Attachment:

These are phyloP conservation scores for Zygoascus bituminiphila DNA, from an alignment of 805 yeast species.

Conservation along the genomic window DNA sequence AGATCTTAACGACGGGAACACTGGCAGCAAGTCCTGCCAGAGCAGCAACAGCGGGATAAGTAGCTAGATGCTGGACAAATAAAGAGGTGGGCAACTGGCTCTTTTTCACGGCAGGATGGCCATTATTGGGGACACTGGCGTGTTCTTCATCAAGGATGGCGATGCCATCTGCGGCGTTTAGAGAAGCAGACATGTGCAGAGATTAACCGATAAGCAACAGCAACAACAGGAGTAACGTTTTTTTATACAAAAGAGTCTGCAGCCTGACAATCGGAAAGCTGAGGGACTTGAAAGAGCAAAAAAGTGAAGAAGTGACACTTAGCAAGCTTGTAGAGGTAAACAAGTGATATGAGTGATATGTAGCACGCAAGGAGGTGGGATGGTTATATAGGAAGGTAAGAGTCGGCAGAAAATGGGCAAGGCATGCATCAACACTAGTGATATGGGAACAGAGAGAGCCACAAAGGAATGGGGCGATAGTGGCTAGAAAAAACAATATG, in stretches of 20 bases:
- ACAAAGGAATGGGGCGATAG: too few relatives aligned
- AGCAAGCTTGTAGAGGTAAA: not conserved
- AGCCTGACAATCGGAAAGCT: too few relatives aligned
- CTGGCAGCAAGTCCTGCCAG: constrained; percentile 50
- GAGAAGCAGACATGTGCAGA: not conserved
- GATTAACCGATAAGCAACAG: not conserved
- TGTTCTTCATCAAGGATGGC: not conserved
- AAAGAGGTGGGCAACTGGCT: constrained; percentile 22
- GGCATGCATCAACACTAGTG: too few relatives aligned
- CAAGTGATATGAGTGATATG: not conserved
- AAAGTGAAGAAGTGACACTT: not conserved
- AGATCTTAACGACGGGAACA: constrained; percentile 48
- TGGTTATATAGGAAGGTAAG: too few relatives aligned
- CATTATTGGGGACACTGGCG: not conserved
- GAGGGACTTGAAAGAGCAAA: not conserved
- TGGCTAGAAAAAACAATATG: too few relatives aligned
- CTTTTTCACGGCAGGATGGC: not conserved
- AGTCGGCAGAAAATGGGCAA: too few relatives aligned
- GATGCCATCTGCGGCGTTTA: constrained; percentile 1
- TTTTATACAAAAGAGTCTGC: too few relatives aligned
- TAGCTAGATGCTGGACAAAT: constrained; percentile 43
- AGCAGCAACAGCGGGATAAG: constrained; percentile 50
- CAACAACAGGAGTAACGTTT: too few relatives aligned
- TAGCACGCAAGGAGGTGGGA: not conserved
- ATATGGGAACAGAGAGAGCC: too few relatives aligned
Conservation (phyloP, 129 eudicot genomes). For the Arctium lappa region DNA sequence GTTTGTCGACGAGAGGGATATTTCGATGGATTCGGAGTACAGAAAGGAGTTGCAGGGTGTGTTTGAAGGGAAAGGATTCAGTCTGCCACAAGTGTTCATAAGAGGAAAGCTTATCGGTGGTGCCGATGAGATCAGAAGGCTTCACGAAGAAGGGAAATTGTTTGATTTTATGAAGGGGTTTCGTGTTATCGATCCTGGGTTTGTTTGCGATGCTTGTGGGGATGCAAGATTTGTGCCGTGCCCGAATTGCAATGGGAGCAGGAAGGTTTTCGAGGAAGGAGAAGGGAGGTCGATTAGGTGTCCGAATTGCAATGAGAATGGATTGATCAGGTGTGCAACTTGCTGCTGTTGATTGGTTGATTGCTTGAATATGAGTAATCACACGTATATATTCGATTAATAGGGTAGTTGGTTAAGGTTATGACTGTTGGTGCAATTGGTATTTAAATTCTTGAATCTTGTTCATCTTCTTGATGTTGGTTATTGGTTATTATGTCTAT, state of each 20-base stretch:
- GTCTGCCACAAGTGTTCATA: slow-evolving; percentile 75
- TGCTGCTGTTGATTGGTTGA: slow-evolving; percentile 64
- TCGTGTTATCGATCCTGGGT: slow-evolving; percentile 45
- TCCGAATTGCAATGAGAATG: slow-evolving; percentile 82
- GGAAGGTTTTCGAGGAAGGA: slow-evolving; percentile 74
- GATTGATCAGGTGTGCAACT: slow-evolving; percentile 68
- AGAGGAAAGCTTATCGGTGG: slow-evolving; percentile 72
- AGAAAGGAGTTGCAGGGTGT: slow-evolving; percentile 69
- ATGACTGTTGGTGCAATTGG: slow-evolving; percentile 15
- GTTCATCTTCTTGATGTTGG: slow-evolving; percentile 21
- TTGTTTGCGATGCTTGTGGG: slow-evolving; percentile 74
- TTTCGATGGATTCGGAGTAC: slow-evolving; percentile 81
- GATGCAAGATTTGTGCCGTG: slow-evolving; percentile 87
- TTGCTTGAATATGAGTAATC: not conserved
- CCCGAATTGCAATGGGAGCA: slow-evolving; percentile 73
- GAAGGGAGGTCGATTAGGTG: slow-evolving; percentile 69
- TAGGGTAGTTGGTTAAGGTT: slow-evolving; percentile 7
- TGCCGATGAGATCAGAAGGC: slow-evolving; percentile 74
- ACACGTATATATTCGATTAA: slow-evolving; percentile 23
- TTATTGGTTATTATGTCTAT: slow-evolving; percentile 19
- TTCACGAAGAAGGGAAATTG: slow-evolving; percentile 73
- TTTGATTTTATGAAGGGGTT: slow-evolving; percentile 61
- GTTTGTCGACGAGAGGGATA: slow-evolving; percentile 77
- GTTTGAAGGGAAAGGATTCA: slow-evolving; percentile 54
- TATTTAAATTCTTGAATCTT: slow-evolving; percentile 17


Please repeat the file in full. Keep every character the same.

These are phyloP conservation scores for Zygoascus bituminiphila DNA, from an alignment of 805 yeast species.

Conservation along the genomic window DNA sequence AGATCTTAACGACGGGAACACTGGCAGCAAGTCCTGCCAGAGCAGCAACAGCGGGATAAGTAGCTAGATGCTGGACAAATAAAGAGGTGGGCAACTGGCTCTTTTTCACGGCAGGATGGCCATTATTGGGGACACTGGCGTGTTCTTCATCAAGGATGGCGATGCCATCTGCGGCGTTTAGAGAAGCAGACATGTGCAGAGATTAACCGATAAGCAACAGCAACAACAGGAGTAACGTTTTTTTATACAAAAGAGTCTGCAGCCTGACAATCGGAAAGCTGAGGGACTTGAAAGAGCAAAAAAGTGAAGAAGTGACACTTAGCAAGCTTGTAGAGGTAAACAAGTGATATGAGTGATATGTAGCACGCAAGGAGGTGGGATGGTTATATAGGAAGGTAAGAGTCGGCAGAAAATGGGCAAGGCATGCATCAACACTAGTGATATGGGAACAGAGAGAGCCACAAAGGAATGGGGCGATAGTGGCTAGAAAAAACAATATG, in stretches of 20 bases:
- ACAAAGGAATGGGGCGATAG: too few relatives aligned
- AGCAAGCTTGTAGAGGTAAA: not conserved
- AGCCTGACAATCGGAAAGCT: too few relatives aligned
- CTGGCAGCAAGTCCTGCCAG: constrained; percentile 50
- GAGAAGCAGACATGTGCAGA: not conserved
- GATTAACCGATAAGCAACAG: not conserved
- TGTTCTTCATCAAGGATGGC: not conserved
- AAAGAGGTGGGCAACTGGCT: constrained; percentile 22
- GGCATGCATCAACACTAGTG: too few relatives aligned
- CAAGTGATATGAGTGATATG: not conserved
- AAAGTGAAGAAGTGACACTT: not conserved
- AGATCTTAACGACGGGAACA: constrained; percentile 48
- TGGTTATATAGGAAGGTAAG: too few relatives aligned
- CATTATTGGGGACACTGGCG: not conserved
- GAGGGACTTGAAAGAGCAAA: not conserved
- TGGCTAGAAAAAACAATATG: too few relatives aligned
- CTTTTTCACGGCAGGATGGC: not conserved
- AGTCGGCAGAAAATGGGCAA: too few relatives aligned
- GATGCCATCTGCGGCGTTTA: constrained; percentile 1
- TTTTATACAAAAGAGTCTGC: too few relatives aligned
- TAGCTAGATGCTGGACAAAT: constrained; percentile 43
- AGCAGCAACAGCGGGATAAG: constrained; percentile 50
- CAACAACAGGAGTAACGTTT: too few relatives aligned
- TAGCACGCAAGGAGGTGGGA: not conserved
- ATATGGGAACAGAGAGAGCC: too few relatives aligned
Conservation (phyloP, 129 eudicot genomes). For the Arctium lappa region DNA sequence GTTTGTCGACGAGAGGGATATTTCGATGGATTCGGAGTACAGAAAGGAGTTGCAGGGTGTGTTTGAAGGGAAAGGATTCAGTCTGCCACAAGTGTTCATAAGAGGAAAGCTTATCGGTGGTGCCGATGAGATCAGAAGGCTTCACGAAGAAGGGAAATTGTTTGATTTTATGAAGGGGTTTCGTGTTATCGATCCTGGGTTTGTTTGCGATGCTTGTGGGGATGCAAGATTTGTGCCGTGCCCGAATTGCAATGGGAGCAGGAAGGTTTTCGAGGAAGGAGAAGGGAGGTCGATTAGGTGTCCGAATTGCAATGAGAATGGATTGATCAGGTGTGCAACTTGCTGCTGTTGATTGGTTGATTGCTTGAATATGAGTAATCACACGTATATATTCGATTAATAGGGTAGTTGGTTAAGGTTATGACTGTTGGTGCAATTGGTATTTAAATTCTTGAATCTTGTTCATCTTCTTGATGTTGGTTATTGGTTATTATGTCTAT, state of each 20-base stretch:
- GTCTGCCACAAGTGTTCATA: slow-evolving; percentile 75
- TGCTGCTGTTGATTGGTTGA: slow-evolving; percentile 64
- TCGTGTTATCGATCCTGGGT: slow-evolving; percentile 45
- TCCGAATTGCAATGAGAATG: slow-evolving; percentile 82
- GGAAGGTTTTCGAGGAAGGA: slow-evolving; percentile 74
- GATTGATCAGGTGTGCAACT: slow-evolving; percentile 68
- AGAGGAAAGCTTATCGGTGG: slow-evolving; percentile 72
- AGAAAGGAGTTGCAGGGTGT: slow-evolving; percentile 69
- ATGACTGTTGGTGCAATTGG: slow-evolving; percentile 15
- GTTCATCTTCTTGATGTTGG: slow-evolving; percentile 21
- TTGTTTGCGATGCTTGTGGG: slow-evolving; percentile 74
- TTTCGATGGATTCGGAGTAC: slow-evolving; percentile 81
- GATGCAAGATTTGTGCCGTG: slow-evolving; percentile 87
- TTGCTTGAATATGAGTAATC: not conserved
- CCCGAATTGCAATGGGAGCA: slow-evolving; percentile 73
- GAAGGGAGGTCGATTAGGTG: slow-evolving; percentile 69
- TAGGGTAGTTGGTTAAGGTT: slow-evolving; percentile 7
- TGCCGATGAGATCAGAAGGC: slow-evolving; percentile 74
- ACACGTATATATTCGATTAA: slow-evolving; percentile 23
- TTATTGGTTATTATGTCTAT: slow-evolving; percentile 19
- TTCACGAAGAAGGGAAATTG: slow-evolving; percentile 73
- TTTGATTTTATGAAGGGGTT: slow-evolving; percentile 61
- GTTTGTCGACGAGAGGGATA: slow-evolving; percentile 77
- GTTTGAAGGGAAAGGATTCA: slow-evolving; percentile 54
- TATTTAAATTCTTGAATCTT: slow-evolving; percentile 17